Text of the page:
Jim Briskie

ProfessorJim Briskie

Behavioural Ecology
Biological Sciences 435
Internal Phone: 95138

Qualifications

Research Interests

My research focuses on the role of sexual selection in the evolution of avian reproductive behaviour. I am particularly interested in how sperm competition and female choice have shaped the evolution of mating systems in birds. This involves field studies of mating behaviour, brood parasitism and parental care, as well as lab-based studies of sperm storage by females and sperm production by males. I also have an interest in the conservation of birds and reptiles, especially the consequences of population bottlenecks for the long-term survival of endangered species.

Recent Publications

  • Grueber CE., Sutton JT., Heber S., Briskie JV., Jamieson IG. and Robertson BC. (2017) Reciprocal translocation of small numbers of inbred individuals rescues immunogenetic diversity. Molecular Ecology 26(10): 2660-2673. http://dx.doi.org/10.1111/mec.14063.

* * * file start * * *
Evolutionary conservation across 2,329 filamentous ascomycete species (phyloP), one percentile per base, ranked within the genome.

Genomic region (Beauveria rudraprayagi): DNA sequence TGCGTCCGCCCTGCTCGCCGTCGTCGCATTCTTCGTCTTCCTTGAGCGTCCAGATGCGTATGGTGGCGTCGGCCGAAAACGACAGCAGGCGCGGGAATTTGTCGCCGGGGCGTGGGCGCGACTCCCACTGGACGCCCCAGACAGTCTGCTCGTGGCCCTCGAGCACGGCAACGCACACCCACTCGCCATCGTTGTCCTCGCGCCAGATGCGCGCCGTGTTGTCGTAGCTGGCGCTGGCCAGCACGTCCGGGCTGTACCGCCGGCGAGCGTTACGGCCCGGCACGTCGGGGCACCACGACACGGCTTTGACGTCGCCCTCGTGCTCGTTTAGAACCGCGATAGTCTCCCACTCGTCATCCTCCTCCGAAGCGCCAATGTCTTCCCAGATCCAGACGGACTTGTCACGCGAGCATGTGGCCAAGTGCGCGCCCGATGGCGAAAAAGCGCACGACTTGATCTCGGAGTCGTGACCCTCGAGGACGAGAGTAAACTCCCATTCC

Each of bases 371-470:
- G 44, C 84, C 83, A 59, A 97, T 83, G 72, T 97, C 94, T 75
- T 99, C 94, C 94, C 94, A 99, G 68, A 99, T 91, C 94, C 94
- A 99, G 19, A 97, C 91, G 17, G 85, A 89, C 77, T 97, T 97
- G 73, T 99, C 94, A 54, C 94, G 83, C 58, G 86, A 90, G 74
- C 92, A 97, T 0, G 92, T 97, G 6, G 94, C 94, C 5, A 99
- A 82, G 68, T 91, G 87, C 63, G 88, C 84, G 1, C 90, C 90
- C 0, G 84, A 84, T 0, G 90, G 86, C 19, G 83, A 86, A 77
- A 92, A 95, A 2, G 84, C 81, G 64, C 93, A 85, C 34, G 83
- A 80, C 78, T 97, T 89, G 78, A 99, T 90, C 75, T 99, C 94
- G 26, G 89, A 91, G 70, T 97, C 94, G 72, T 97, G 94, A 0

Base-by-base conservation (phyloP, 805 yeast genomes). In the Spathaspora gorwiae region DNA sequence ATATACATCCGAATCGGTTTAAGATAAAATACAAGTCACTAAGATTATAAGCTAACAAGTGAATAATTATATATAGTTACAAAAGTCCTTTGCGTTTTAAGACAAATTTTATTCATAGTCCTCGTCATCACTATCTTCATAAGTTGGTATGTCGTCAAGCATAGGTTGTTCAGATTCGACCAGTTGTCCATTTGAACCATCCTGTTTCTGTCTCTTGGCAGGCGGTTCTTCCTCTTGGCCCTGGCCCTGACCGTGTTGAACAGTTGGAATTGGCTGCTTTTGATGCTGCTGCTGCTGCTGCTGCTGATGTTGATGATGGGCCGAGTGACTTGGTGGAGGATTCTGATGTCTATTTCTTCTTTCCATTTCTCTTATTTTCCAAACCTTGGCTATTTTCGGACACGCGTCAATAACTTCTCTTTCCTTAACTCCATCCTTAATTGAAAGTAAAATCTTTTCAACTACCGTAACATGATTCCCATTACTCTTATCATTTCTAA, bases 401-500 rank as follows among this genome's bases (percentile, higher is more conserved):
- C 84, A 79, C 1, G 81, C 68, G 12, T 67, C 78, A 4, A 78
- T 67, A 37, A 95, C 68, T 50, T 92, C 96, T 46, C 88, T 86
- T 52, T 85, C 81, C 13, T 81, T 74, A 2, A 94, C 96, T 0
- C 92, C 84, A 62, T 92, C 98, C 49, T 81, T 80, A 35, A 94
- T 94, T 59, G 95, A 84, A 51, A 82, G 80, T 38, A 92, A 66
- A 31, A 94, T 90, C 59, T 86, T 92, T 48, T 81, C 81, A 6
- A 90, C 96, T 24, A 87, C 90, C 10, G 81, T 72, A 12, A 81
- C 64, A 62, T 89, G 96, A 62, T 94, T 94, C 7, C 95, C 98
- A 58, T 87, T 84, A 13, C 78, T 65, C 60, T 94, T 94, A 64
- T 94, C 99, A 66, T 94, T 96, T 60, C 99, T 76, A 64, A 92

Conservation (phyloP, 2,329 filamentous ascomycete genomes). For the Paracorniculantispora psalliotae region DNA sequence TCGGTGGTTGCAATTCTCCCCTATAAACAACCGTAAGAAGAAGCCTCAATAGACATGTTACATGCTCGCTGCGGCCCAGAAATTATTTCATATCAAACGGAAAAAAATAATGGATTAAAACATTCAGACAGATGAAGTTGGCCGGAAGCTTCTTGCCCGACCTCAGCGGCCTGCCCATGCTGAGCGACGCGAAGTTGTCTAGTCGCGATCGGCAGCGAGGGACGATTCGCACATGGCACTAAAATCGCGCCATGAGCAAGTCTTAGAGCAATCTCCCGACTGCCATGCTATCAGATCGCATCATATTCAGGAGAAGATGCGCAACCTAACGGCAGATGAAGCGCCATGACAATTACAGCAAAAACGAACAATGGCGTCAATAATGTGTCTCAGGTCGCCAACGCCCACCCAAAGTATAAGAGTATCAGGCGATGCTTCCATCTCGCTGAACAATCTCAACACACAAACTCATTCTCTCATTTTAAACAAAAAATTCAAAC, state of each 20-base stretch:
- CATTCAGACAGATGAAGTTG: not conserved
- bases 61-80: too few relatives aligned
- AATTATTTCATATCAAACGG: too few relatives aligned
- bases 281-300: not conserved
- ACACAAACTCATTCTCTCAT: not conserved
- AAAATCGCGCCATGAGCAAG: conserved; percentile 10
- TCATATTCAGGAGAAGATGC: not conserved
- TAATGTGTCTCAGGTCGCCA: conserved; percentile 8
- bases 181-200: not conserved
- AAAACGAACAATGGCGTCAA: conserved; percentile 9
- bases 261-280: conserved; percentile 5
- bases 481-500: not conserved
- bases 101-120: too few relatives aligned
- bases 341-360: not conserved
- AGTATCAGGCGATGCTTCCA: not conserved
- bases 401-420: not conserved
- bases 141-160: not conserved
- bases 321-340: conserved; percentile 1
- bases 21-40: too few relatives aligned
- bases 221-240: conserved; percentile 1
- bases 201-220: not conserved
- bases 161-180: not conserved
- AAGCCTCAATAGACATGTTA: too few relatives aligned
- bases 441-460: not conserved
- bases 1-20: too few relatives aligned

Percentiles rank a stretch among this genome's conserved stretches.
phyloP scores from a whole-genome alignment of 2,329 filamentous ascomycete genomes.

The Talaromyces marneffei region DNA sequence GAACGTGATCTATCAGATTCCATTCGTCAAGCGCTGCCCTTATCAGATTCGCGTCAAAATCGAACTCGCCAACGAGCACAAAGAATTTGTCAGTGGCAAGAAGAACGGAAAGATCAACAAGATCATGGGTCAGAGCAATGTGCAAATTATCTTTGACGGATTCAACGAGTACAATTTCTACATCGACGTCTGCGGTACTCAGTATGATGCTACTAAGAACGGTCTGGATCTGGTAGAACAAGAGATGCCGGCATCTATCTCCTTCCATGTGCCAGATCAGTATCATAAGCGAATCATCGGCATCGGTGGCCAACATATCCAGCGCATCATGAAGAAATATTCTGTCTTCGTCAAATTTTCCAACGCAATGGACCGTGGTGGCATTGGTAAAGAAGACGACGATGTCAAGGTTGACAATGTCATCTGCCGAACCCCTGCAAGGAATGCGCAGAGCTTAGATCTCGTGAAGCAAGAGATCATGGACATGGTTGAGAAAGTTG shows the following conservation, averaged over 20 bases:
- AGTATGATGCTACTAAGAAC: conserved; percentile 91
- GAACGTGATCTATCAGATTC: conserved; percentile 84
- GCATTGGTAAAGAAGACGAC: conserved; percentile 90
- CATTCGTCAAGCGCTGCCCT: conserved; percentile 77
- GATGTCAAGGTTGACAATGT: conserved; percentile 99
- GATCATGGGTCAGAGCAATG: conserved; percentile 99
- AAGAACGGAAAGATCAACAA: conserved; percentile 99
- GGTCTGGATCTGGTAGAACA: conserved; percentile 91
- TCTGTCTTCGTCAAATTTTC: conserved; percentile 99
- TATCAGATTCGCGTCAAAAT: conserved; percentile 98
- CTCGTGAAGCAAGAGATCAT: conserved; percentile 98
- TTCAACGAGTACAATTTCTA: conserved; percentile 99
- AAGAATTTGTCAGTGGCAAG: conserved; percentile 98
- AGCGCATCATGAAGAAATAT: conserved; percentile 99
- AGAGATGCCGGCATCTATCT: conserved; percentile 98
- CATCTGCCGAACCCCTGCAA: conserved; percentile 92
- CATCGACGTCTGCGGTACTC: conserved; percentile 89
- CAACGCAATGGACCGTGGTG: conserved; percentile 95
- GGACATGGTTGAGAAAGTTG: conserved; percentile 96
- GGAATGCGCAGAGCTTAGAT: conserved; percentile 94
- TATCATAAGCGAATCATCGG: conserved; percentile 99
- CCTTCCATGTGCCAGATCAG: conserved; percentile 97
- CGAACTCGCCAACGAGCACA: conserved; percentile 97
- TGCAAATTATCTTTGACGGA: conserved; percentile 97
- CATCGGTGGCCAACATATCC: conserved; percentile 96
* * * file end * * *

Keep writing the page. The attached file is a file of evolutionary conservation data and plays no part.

• Khwaja N., Preston SA., Hatchwell BJ., Briskie JV., Winney IS. and Savage JL. (2017) Flexibility but no coordinating of visits in provisioning riflemen. Animal Behaviour 125: 25-31. http://dx.doi.org/10.1016/j.anbehav.2016.12.021.
  • Azzani L., Rasmussen JL., Gieseg SP. and Briskie JV. (2016) An experimental test of the effect of diet on preen wax composition in New Zealand silvereyes (Zosterops lateralis). In Shulte BA (Ed.), Chemical Signals in Vertebrates 13: 511-525. Cham, Switzerland: Springer International Publishing.
  • Lawrence C., Paris D., Briskie JV. and Massaro M. (2016) When the neighbourhood goes bad: can endangered black robins adjust nest-site selection in response to the risk of an invasive predator? Animal Conservation http://dx.doi.org/10.1111/acv.12318.
  • Lloyd-Jones DJ. and Briskie JV. (2016) Mutual wattle ornaments in the South Island Saddleback (Philesturnus carunculatus) function as armaments. Ethology 122(1): 61-71. http://dx.doi.org/10.1111/eth.12446.